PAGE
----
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Needham mom hosting Kids Party for JDRF

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By Josh Perry
Hometown Weekly Staff

For the second year in a row, Needham resident Jana Brinkhaus has organized a Kids Dance Party at the Needham Village Club, 83 Morton St., which will be held on Friday, April 8 from 6-9 p.m.

There will be an interactive DJ, dinner, an ice cream bar, a photo booth, face-painting, performances, and much more.

The event will raise money for the Juvenile Diabetes Research Foundation (JDRF) in honor of Jana’s daughter Karolina who was diagnosed with type 1 diabetes at 2-1/2 years old and has been battling the disease on a daily basis ever since.

In addition to Karolina, who is in third grade at Broadmeadow, the event raises awareness about all children who are battling the disease, including her friends and fellow Needham residents Vivian Krawiecki (fourth grade at St. Joseph’s) and Grace Hawkom (second grade at Broadmeadow) who became friends through last year’s event.

“It’s nice to know you’re not fighting this alone,” said Vivian about having friends who are going through similar experiences.

Grace can also look to her siblings for advice and assistance, as she is one of three members of her family that has type 1 diabetes, but as the girls’ mothers explained it also helps seeing a familiar face during one of the frequent trips to the nurse’s office.

Although over the years the girls have become accustomed to managing the symptoms and recognizing times when their insulin levels are getting too high or too low, there is no rest with diabetes.

There are omnipod devices that limit the number of shots that they need to receive and there are phone apps that allow the girls and their parents to monitor levels, but it still needs to be watched closely, especially as the girls stay active with hockey, soccer, or swimming or just being out with friends.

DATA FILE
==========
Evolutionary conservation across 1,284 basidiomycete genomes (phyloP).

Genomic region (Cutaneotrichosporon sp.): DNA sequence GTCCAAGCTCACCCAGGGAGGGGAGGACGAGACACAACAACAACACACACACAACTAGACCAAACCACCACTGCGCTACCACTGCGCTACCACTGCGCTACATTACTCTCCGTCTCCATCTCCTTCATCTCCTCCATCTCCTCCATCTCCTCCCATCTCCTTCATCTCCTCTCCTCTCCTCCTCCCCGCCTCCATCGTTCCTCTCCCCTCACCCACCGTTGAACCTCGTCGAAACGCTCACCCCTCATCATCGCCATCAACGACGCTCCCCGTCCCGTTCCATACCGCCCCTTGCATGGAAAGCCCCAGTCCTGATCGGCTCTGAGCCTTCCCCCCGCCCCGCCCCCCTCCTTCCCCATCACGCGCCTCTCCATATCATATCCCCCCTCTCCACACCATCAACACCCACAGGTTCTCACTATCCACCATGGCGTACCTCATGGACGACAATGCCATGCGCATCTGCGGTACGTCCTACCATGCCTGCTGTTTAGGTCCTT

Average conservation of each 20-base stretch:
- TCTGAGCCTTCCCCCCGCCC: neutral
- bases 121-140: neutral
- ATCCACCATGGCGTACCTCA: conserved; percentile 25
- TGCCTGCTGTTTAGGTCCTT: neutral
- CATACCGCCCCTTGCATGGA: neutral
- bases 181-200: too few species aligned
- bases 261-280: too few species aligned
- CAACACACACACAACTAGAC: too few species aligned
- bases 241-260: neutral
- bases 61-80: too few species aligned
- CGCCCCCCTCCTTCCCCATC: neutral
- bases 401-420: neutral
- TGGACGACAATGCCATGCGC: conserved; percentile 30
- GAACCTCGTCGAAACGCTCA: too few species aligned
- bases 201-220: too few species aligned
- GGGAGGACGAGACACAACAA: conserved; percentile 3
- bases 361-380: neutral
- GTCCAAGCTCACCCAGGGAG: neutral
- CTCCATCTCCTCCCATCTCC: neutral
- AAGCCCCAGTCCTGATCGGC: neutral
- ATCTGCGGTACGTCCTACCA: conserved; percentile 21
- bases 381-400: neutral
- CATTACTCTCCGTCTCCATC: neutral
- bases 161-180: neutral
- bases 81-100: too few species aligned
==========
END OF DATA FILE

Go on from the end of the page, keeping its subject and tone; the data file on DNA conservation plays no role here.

Grace explained, “It’s hard with the [hockey] helmet if I’m low because if I want to eat Smarties and you have to get it through the mask.”

Vivian added, “I’m just used to eating things and not worrying about what was on the back because we didn’t know what any of that meant. Now we understand it all.”

She explained that there are times when she feels her levels are low but often it is already after they have hit a dangerous level. Vivian added that her friends can also recognize times that her levels are off and offer support.

There is a misconception about type 1 diabetes, which was previously known as juvenile diabetes. While type 2 diabetes is associated with obesity, poor diet, and lack of exercise (although it is not always caused by those factors), type 1 is a disorder in the immune system and, according to the Mayo Clinic website, has no definitive cause.

The children and young adults who are battling type 1 diabetes did not cause the disease, but have to manage it every day and Jana is hoping her event can help bring more awareness for the need for more research.

In a letter to friends and family, Jana wrote about the time before Karolina’s diagnosis, “We were not constantly worrying, always on edge, looking at her devices, making minute-by-minute decisions all to keep her safe…I want Karolina to have this life back again.”

“I want a better life for her and all the kids who live with type 1 diabetes.”

For more information or to donate, contact Jana Brinkhaus at For more information about JDRF and about type 1 diabetes, visit

Josh Perry is an Editor at Hometown Weekly. He can be reached at and followed on Twitter at @Josh_Perry10.

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